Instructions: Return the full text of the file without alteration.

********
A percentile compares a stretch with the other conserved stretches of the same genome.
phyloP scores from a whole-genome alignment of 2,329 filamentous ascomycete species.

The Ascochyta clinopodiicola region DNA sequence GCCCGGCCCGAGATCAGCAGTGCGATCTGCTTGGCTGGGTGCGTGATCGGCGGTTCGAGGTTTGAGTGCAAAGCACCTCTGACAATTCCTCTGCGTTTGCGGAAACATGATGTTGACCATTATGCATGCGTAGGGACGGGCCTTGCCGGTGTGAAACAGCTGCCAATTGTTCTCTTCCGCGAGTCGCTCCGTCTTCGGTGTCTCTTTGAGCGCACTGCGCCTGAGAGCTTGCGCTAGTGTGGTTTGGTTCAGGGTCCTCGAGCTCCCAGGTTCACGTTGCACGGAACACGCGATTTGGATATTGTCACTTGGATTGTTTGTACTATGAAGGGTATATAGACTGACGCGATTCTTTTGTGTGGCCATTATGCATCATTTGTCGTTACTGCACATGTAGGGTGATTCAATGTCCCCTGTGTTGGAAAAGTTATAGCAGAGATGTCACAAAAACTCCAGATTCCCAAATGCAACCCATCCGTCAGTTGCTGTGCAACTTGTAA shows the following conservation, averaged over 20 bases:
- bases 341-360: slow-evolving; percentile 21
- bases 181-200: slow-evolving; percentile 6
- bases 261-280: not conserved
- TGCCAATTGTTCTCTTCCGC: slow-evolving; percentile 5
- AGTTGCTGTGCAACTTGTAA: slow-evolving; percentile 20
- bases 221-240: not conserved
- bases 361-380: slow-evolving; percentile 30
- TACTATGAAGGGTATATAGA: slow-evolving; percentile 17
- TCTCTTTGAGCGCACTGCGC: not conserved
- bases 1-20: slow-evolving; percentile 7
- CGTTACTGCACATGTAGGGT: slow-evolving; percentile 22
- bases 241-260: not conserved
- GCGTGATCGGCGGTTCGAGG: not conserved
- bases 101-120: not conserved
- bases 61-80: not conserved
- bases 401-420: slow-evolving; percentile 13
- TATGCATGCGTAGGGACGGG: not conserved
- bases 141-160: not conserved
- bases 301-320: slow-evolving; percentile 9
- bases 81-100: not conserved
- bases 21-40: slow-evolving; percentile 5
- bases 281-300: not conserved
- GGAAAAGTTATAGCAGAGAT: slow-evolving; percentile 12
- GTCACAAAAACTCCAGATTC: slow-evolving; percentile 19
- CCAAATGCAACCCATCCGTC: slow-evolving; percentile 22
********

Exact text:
A percentile compares a stretch with the other conserved stretches of the same genome.
phyloP scores from a whole-genome alignment of 2,329 filamentous ascomycete species.

The Ascochyta clinopodiicola region DNA sequence GCCCGGCCCGAGATCAGCAGTGCGATCTGCTTGGCTGGGTGCGTGATCGGCGGTTCGAGGTTTGAGTGCAAAGCACCTCTGACAATTCCTCTGCGTTTGCGGAAACATGATGTTGACCATTATGCATGCGTAGGGACGGGCCTTGCCGGTGTGAAACAGCTGCCAATTGTTCTCTTCCGCGAGTCGCTCCGTCTTCGGTGTCTCTTTGAGCGCACTGCGCCTGAGAGCTTGCGCTAGTGTGGTTTGGTTCAGGGTCCTCGAGCTCCCAGGTTCACGTTGCACGGAACACGCGATTTGGATATTGTCACTTGGATTGTTTGTACTATGAAGGGTATATAGACTGACGCGATTCTTTTGTGTGGCCATTATGCATCATTTGTCGTTACTGCACATGTAGGGTGATTCAATGTCCCCTGTGTTGGAAAAGTTATAGCAGAGATGTCACAAAAACTCCAGATTCCCAAATGCAACCCATCCGTCAGTTGCTGTGCAACTTGTAA shows the following conservation, averaged over 20 bases:
- bases 341-360: slow-evolving; percentile 21
- bases 181-200: slow-evolving; percentile 6
- bases 261-280: not conserved
- TGCCAATTGTTCTCTTCCGC: slow-evolving; percentile 5
- AGTTGCTGTGCAACTTGTAA: slow-evolving; percentile 20
- bases 221-240: not conserved
- bases 361-380: slow-evolving; percentile 30
- TACTATGAAGGGTATATAGA: slow-evolving; percentile 17
- TCTCTTTGAGCGCACTGCGC: not conserved
- bases 1-20: slow-evolving; percentile 7
- CGTTACTGCACATGTAGGGT: slow-evolving; percentile 22
- bases 241-260: not conserved
- GCGTGATCGGCGGTTCGAGG: not conserved
- bases 101-120: not conserved
- bases 61-80: not conserved
- bases 401-420: slow-evolving; percentile 13
- TATGCATGCGTAGGGACGGG: not conserved
- bases 141-160: not conserved
- bases 301-320: slow-evolving; percentile 9
- bases 81-100: not conserved
- bases 21-40: slow-evolving; percentile 5
- bases 281-300: not conserved
- GGAAAAGTTATAGCAGAGAT: slow-evolving; percentile 12
- GTCACAAAAACTCCAGATTC: slow-evolving; percentile 19
- CCAAATGCAACCCATCCGTC: slow-evolving; percentile 22